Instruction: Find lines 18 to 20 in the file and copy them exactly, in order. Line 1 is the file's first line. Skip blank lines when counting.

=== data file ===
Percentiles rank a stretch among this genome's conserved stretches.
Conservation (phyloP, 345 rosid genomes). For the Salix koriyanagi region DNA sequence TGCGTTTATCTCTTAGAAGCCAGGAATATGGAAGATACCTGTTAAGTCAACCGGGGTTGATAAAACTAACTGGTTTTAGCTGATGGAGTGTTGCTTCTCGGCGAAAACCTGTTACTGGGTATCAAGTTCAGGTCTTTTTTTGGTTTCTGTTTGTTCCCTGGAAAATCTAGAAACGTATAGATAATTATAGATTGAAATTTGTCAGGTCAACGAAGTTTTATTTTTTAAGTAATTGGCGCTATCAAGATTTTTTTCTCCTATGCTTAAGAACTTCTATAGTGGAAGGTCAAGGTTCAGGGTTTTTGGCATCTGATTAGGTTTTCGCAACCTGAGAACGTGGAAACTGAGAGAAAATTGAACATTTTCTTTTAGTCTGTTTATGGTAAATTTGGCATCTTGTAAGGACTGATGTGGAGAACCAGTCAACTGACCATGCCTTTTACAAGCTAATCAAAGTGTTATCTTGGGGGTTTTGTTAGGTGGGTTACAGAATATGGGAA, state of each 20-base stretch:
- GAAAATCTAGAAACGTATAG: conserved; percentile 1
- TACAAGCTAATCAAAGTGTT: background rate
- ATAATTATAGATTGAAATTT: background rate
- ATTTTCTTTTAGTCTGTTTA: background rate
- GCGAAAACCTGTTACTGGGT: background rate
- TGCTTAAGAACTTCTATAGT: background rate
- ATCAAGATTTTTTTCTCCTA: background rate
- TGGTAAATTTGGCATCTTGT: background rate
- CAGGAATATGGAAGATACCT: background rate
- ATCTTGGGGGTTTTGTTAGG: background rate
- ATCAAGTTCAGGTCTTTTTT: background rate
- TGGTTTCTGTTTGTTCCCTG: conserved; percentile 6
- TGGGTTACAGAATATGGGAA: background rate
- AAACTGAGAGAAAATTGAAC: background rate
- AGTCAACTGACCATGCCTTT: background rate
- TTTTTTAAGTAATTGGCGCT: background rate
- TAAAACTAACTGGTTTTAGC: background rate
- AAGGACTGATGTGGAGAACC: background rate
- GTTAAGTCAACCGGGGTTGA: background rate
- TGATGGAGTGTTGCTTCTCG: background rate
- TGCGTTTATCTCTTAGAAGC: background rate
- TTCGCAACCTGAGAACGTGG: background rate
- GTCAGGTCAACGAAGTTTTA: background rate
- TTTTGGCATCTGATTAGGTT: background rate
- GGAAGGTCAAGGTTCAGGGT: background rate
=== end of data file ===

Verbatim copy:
- TTTTTTAAGTAATTGGCGCT: background rate
- TAAAACTAACTGGTTTTAGC: background rate
- AAGGACTGATGTGGAGAACC: background rate